Search this site.

site search by freefind advanced

Depression Helpline:
Support and Understanding for
When Life Gets Too Overwhelming

If you feel hopeless and need someone to talk to, call a depression helpline.  You'll be connected with a caring and understanding person who'll provide you with solid support and advice for getting through tough times.


Depression Helpline: Support and Understanding for When Life Gets Too Overwhelming
Depression Helpline: Support and Understanding for When Life Gets Too Overwhelming

Image Credit: Pixabay


Why Call A Depression Helpline?

Your symptoms of depression may make you feel less deserving than others. And feeling less deserving may cause to you think you're problems aren't as important as the next person.

Don't give into this feeling.

 There are helplines geared towards people with mild to moderate depression as well as suicide prevention.

Calling a depression helpline shouldn't be a replacement for therapy.

The people who work at these hotlines offer sound advice, can help you make sense of your problems and gain perspective when life spins out of control. 

I'm forever grateful for this resource, especially when I was drowning in depression and anxiety. There were plenty of sleepless nights spent lying awake worrying about relationship problems, money, or negative life experiences I couldn't get past.  

What to Expect When Calling a Helpline

It may seem scary to speak to a complete stranger about your problems. But in a way speaking with someone who doesn't know you is a good thing.

How so?

Depression helpline operators are there to listen without passing judgment and to offer information for coping with depression.

What NOT to expect when calling a depression helpline.

Whenever you call a helpline, it's important to note that the person you're speaking with isn't a psychotherapist or counselor and can't provide therapy or medical advice.

Plus, these helplines are completely confidential. You're not required to give your address, phone number or any identifying information.  So you don't have to worry about your information being sold.

 Depression Helpline Resources:

Depression is incredibly isolating and lonely, but you don't have to suffer alone. Here are a few helplines that can offer you help.

U.S. National Suicide Prevention Lifeline: 1-800-273-8255

Call this number right away if you're having suicidal thoughts.

You don't have to be severely depressed or suicidal to call a depression helpline.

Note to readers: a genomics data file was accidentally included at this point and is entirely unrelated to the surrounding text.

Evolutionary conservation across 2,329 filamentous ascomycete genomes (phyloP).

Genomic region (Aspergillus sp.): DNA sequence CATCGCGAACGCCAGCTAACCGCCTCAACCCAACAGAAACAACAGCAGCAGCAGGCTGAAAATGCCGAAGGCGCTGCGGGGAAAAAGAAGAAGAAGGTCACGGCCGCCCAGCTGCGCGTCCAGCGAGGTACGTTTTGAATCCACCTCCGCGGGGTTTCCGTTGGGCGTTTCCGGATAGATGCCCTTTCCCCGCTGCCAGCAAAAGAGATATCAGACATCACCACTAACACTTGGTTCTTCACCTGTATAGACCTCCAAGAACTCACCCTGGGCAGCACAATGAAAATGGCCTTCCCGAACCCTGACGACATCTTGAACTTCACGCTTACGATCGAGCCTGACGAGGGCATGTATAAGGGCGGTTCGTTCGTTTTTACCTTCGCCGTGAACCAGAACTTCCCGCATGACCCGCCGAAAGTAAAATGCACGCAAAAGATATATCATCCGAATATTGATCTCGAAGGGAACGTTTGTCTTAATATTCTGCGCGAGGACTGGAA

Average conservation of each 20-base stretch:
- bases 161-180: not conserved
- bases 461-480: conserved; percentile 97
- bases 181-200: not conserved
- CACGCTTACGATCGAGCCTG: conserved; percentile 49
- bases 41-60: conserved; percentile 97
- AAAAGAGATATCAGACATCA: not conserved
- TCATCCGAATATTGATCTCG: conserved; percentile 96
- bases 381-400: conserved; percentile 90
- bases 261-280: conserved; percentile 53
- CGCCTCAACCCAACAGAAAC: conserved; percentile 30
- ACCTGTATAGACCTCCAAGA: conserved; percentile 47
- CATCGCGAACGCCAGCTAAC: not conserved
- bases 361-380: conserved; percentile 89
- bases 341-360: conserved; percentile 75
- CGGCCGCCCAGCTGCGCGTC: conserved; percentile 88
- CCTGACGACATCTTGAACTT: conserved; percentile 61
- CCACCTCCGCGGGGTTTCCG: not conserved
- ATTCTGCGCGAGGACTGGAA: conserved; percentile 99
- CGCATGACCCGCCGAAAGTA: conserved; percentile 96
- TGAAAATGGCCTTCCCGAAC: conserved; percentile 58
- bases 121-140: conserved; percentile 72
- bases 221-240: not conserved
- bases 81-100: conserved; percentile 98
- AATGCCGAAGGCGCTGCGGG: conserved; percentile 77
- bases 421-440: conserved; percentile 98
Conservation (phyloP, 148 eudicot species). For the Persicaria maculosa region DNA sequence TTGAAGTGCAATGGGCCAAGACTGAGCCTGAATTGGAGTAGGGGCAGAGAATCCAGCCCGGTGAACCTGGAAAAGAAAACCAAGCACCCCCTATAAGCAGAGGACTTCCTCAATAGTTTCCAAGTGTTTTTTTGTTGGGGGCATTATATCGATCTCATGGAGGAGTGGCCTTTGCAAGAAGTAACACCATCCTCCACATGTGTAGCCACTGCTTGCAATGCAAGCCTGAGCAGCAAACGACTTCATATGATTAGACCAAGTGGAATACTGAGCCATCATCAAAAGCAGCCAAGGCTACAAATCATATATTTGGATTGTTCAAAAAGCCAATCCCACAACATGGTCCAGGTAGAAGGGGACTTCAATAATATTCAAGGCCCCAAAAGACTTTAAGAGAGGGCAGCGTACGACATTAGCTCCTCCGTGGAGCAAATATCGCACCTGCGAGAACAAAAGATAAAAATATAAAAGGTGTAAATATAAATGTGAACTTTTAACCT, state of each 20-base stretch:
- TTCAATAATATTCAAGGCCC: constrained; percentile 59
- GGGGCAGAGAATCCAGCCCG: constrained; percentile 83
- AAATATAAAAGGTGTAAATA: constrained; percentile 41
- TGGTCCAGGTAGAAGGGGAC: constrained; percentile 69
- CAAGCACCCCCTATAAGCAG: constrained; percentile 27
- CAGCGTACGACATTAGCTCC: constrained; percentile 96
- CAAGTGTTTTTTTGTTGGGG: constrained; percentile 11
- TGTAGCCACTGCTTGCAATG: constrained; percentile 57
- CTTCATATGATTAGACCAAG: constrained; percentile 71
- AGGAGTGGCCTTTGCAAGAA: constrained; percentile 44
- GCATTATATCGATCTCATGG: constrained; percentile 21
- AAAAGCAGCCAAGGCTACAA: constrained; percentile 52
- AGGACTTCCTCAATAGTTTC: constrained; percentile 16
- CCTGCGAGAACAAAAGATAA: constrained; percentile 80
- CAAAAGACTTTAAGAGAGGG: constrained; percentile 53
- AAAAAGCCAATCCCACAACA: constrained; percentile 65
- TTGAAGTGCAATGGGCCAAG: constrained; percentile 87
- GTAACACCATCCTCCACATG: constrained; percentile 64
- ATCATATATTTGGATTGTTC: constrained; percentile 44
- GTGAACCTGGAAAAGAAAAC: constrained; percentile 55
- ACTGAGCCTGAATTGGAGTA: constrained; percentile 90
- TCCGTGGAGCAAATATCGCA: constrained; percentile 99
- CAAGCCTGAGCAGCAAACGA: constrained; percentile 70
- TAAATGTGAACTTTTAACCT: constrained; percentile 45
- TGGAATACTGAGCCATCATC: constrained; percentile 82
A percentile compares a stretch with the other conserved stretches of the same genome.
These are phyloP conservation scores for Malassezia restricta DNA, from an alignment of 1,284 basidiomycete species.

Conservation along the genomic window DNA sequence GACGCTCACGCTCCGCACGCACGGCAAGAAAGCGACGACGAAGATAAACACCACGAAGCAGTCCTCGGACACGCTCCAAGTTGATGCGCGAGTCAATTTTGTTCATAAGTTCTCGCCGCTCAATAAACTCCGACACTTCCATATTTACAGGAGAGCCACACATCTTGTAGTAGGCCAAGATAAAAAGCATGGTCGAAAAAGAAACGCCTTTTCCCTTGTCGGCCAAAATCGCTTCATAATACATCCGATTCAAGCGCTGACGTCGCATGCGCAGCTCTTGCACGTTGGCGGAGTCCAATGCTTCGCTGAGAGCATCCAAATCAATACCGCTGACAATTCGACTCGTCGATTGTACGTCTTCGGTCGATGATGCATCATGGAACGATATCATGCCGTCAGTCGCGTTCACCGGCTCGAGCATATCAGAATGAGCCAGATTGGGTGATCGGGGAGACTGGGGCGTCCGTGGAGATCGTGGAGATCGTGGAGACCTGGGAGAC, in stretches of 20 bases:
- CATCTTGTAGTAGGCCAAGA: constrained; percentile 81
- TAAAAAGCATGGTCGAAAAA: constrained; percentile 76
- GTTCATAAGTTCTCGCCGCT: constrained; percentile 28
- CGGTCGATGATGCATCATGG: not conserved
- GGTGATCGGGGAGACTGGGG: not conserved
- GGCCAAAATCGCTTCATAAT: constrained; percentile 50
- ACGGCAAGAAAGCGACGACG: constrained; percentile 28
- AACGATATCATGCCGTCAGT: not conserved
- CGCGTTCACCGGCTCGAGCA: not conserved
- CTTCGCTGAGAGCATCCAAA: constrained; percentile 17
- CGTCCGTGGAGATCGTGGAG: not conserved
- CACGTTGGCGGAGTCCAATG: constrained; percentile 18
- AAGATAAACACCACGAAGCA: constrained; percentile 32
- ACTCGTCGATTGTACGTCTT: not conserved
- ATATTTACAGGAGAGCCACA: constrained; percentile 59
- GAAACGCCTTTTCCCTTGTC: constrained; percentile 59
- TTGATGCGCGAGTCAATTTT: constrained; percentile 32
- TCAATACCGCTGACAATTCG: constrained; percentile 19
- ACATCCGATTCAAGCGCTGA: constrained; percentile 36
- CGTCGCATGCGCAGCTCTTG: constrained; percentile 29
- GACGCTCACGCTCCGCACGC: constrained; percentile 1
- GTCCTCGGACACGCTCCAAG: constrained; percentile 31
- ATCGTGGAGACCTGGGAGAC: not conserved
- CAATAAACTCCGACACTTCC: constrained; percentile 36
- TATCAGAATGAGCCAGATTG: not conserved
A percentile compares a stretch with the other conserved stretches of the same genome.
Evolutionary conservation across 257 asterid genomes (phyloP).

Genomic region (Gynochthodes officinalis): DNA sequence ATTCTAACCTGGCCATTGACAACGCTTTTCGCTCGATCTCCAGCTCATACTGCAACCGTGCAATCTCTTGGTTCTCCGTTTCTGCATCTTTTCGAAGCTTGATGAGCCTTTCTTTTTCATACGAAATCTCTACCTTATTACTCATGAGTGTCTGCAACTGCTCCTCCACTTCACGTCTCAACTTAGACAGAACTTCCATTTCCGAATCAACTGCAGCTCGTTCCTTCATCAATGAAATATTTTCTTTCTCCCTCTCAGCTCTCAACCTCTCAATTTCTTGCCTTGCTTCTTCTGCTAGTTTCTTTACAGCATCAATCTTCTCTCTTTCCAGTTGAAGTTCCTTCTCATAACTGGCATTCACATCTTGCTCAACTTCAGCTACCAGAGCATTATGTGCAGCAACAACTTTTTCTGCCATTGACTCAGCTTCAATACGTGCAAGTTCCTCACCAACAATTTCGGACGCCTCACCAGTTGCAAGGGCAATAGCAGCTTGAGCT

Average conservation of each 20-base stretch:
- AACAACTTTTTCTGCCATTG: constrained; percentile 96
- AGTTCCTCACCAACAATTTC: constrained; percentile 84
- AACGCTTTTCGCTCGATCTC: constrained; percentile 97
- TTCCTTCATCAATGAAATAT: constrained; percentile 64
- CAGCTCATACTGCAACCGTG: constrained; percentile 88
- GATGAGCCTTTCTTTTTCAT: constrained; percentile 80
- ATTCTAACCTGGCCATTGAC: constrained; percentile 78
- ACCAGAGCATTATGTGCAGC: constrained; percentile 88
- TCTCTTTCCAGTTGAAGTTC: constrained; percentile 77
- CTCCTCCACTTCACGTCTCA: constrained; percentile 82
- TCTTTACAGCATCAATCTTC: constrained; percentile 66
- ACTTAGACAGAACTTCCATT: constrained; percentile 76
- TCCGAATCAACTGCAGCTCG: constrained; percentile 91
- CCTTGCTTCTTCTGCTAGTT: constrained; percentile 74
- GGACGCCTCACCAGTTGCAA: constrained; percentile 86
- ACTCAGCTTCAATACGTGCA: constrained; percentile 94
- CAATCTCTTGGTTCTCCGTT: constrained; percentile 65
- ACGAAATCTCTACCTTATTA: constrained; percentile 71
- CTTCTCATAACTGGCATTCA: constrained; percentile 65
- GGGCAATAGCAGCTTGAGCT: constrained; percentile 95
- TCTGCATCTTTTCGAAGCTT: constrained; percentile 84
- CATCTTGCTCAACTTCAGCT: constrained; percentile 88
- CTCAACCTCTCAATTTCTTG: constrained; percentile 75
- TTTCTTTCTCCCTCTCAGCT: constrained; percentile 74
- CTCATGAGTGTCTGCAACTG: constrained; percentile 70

Kristin Brooks Hope Center Hopeline: 1-800-784-2433

Veterans Crisis Line: 1-800-273-8255 (press 1) Provides help specifically for veterans.

United Way Helpline: 1-800-233-4357

They can help you find a therapist in your area.  The United Way can also help by directing you to local services that provide healthcare, housing, and food if you need such services.


I hope this article helps you on your journey to better mental health!

Brighter skies are ahead,




You May Be Interested In...


  1. Help for Depression and Anxiety
  2.  ›
  3. Depression Self Help
  4.  ›
  5. Depression Helpline



Week 1

This first installment focuses on the link between exercise, diet and good mental health.

Week 2

I'll talk about the importance of using relaxation techniques to lift your mood and calm your nerves, which in turn improves mental health. 

Week 3

This week all about using self-esteem to improve mental health and overall well-being. 

Week 4

This final week presents ways to reduce social media usage. Studies show that over consumption of social media contributes to anxiety and depression.

Click here to start this free e-course!




Week 1

This first installment focuses on the link between exercise, diet and good mental health.

Week 2

I'll talk about the importance of using relaxation techniques to lift your mood and calm your nerves, which in turn improves mental health. 

Week 3

This week all about using self-esteem to improve mental health and overall well-being. 

Week 4

This final week presents ways to reduce social media usage. Studies show that over consumption of social media contributes to anxiety and depression.

Click here to start this free e-course!